OVERLAND PARK, KS–(Marketwired – May 29, 2015) – On Mother’s Day (May 10), the U.S. experienced deadly tornadoes in parts of Texas and Arkansas, a tropical storm off the Carolina Coast that brought flooding and wind damage, and a blizzard in western South Dakota that shut down travel.
The day of severe weather served as a reminder that natural disasters can occur anytime and almost anywhere in the U.S. And they can seriously disrupt the normal course of business.
Companies that have adequately planned for business disruptions are thankful for that effort when disasters occur. For example:
- ACE IT Solutions was in the path of Super Storm Sandy in 2012. The day after the storm, ACE IT Solutions migrated one of its hedge fund clients into the cloud of its backup data provider, allowing the client to access their data.
- Johnson Rice & Company, an investment banker based in New Orleans, was forced to evacuate its headquarters during Hurricane Gustav in 2008. The company’s traders, however, were working by the time the market opened the next day from a temporary office the company set up. Johnson Rice also made sure personnel had complete access to IT data through the cloud.
- IT isn’t the only concern with disaster recovery. Goldman Sachs was one of the few offices in downtown Manhattan that remained dry and with power immediately following Super Storm Sandy because of its investment in sandbags and backup generators.
There are countless other success stories of companies and organizations continuing their operations following a natural disaster. But there are just as many instances of firms being unable to recover because of improper planning. The Insurance Institute for Business and Home Safety estimated that 25 percent of companies are unable to resume operations after a major disaster.
According to ready.gov, there are five steps to preparing your business to survive a natural disaster:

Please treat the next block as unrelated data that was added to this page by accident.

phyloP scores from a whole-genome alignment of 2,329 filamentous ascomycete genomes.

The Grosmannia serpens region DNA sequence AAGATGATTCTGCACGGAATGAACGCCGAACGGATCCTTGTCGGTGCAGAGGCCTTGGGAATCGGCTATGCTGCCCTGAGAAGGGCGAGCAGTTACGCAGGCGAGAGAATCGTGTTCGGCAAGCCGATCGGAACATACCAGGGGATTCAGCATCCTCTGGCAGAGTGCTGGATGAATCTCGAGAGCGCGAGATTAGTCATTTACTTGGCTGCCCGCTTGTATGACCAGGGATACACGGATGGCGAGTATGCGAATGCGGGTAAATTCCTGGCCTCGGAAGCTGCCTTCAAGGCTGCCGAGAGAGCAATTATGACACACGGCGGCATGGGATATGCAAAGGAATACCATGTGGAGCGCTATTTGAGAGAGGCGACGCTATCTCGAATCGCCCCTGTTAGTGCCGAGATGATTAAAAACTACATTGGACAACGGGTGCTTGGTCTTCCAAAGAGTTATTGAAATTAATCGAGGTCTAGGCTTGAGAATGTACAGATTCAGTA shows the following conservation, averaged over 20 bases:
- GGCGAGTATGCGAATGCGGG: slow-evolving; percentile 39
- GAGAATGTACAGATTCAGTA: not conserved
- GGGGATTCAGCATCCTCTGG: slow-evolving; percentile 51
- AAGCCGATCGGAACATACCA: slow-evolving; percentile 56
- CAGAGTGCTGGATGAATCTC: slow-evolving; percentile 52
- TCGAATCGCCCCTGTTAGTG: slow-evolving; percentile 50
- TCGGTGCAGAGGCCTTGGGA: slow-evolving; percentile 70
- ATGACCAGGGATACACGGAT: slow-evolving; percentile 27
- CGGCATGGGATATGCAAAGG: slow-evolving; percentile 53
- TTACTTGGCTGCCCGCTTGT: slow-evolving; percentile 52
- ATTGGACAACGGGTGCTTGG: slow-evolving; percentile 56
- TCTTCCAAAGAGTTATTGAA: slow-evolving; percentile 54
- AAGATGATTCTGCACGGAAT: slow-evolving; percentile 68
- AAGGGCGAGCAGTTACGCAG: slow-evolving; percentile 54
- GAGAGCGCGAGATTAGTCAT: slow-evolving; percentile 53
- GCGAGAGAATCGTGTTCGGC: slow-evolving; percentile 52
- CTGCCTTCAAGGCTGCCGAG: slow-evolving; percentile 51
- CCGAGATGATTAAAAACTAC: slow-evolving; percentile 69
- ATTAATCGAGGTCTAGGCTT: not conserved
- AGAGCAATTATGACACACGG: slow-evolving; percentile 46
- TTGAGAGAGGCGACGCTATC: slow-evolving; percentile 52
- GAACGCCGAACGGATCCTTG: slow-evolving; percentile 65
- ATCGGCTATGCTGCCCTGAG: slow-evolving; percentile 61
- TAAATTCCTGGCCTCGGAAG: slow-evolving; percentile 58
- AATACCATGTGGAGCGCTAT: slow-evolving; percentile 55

- Program management
- Organize, develop and administer your preparedness program
- Identify regulations that establish minimum requirements
- Gather information about hazards and assess risks
- Conduct a business impact analysis (BIA)
- Examine ways to prevent hazards and reduce risks
- Write a preparedness plan addressing resource management, emergency response, crisis communications, business continuity, information technology, employee assistance, incident management and training
- Define different types of exercises
- Use exercise results to evaluate effectiveness
- Identify when the preparedness program needs to be reviewed
- Use the review to make necessary changes and plan improvements
Step #4 is too often overlooked. A survey by the Business Continuity Institute showed less than 50 percent of companies test their disaster recovery solution more than once a year. Furthermore, only 4 percent carry out full end-to-end tests (which includes bringing up recovered system as you would in a disaster situation) at least quarterly.
Business continuity management and planning and disaster recovery are arduous tasks when performed using manual processes and ill-equipped software. LockPath’s Keylight platform, on the other hand, enhances an organization’s ability to devise, test and initiate business continuity and recovery plans.
Keylight makes it easy to tie risks to key assets and to a business continuity plan. This allows you to test business continuity and disaster plans with tabletop exercises to determine likely outcomes, then revise plans to optimize results. Keylight also interconnects your plans with your overall risk process, so you can perform business impact analysis and easily visualize key performance and risk indicators. The application also identifies regulatory requirements that may fall into non-compliance if critical business processes are not effectively recovered following a crisis.
How quickly a company returns to normal operations and serves its customers after a disaster can help determine its future success. Adequate preparation before disaster hits is the key to surviving and thriving once the damage has been done.
LockPath is a market leader in corporate governance, risk management, regulatory compliance (GRC) and information security (InfoSec) software. The company’s flexible, scalable and fully integrated suite of applications is used by organizations to automate business processes, reduce enterprise risk and demonstrate regulatory compliance to achieve audit-ready status. LockPath serves a client base of global organizations ranging from small and midsize companies to Fortune 10 enterprises in more than 15 industries. The company is headquartered in Overland Park, Kansas.
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